The Blame Game
Why is it that some people (those who have never been divorced, or even married, I would suspect) are so quick to lay blame on the end of a marriage. I mainly hear this when there is abandonment or infidelity involved; the expressed assumption is that the spouse on the receiving end must have somehow invited that behavior. It is not unlike the victim-shaming often applied to sexual assault victims or the way an abuser lays the blame at the feet of his/her abused. This mindset can be so damaging for those who are trying to come to terms with what has happened to them. Those who are trying to ascertain if they are damaged or not worthy. Those whose world has been torn asunder and who are looking to right themselves again. We need to reach out in kindness, not lash out in blame.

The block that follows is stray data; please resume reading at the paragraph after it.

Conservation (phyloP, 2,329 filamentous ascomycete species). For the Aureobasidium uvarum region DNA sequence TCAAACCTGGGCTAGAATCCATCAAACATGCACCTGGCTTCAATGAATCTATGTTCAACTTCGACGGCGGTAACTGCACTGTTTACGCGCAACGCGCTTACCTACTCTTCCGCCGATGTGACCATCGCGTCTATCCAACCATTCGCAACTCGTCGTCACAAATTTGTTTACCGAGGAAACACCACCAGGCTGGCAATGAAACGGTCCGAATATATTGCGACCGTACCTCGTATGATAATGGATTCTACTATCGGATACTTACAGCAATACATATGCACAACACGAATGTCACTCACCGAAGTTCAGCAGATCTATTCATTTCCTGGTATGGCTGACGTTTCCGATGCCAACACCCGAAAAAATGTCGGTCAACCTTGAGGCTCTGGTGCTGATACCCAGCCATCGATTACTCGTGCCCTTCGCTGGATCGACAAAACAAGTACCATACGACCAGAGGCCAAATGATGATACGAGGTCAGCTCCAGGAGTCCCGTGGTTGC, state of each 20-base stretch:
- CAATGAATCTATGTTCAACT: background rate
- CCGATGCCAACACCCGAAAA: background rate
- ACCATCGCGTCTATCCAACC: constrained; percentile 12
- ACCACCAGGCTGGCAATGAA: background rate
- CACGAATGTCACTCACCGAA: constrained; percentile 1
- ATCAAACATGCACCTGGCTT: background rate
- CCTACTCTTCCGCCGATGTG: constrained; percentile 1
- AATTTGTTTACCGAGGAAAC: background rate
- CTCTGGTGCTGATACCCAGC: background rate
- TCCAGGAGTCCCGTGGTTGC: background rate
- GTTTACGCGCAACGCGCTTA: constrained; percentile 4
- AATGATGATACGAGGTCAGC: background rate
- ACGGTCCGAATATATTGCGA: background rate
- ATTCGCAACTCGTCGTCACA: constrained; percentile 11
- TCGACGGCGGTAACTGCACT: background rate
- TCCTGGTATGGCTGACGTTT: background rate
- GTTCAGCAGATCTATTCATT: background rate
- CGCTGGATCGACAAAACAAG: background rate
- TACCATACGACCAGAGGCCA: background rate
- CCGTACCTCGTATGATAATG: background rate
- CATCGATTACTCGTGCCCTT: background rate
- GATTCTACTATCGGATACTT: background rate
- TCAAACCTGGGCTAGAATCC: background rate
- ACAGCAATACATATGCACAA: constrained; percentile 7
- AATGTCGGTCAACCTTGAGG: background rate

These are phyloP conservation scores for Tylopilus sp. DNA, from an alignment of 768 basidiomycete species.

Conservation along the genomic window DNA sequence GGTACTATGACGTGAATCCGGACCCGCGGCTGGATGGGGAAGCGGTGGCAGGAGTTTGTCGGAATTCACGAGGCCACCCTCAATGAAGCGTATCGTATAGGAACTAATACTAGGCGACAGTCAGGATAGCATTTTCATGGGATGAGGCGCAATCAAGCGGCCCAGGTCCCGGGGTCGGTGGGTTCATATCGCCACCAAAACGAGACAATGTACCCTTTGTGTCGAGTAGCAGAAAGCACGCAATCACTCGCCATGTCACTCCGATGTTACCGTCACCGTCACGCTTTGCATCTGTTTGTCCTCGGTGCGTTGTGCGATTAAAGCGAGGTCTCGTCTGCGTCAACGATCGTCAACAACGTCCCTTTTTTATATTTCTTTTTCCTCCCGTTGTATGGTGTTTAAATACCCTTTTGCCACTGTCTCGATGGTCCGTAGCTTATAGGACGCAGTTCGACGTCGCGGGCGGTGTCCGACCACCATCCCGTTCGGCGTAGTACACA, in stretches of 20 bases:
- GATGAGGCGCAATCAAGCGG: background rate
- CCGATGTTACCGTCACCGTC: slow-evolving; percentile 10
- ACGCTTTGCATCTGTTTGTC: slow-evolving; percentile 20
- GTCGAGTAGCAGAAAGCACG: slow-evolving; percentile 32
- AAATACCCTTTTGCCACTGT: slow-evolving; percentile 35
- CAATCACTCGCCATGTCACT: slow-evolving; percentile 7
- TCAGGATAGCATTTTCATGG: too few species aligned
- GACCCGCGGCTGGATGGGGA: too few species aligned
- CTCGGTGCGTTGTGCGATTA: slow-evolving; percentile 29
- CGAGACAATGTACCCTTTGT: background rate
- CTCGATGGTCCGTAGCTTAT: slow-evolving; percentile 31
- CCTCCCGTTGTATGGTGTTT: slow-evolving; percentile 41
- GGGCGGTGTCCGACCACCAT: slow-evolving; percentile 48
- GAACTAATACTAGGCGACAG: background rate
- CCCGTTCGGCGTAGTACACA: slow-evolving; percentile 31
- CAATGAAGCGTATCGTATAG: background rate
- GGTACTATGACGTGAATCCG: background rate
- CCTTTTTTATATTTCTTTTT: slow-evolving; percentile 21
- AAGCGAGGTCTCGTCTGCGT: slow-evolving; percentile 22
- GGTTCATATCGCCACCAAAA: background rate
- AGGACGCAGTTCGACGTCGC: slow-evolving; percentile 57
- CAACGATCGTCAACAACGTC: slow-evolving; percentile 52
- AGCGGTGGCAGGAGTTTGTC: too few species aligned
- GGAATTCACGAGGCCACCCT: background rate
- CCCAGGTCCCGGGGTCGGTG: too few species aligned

In my own marriage, I accept responsibility that my intense nature and my mind prone to worrying helped to create an environment that was supportive of his dishonesty. Regardless, that did not make it okay for him to lie for years, embezzle money from the marriage, leave with a text message and no discourse, or commit bigamy. The blamers say he did those things because of me. In the early months, I felt he did those things to me. Now, I believe that he did those things despite of me. He was sick, he was unhappy, he was fighting addictions, and I just happened to be collateral damage.
If you find yourself quick to lay blame, please pause for a moment and think about the appropriateness of the label. Think about the consequences of the assumption. Try to examine the situation from multiple viewpoints.
If you find yourself being blamed, especially after your partner has committed adultery or left without notice, please understand that the blamer is lashing out due to their own insecurities and narrow views. You are not responsible for another’s actions.
Ultimately, blame is a distraction from the core issues in trauma and healing. It is a winless game; it’s best just not to play.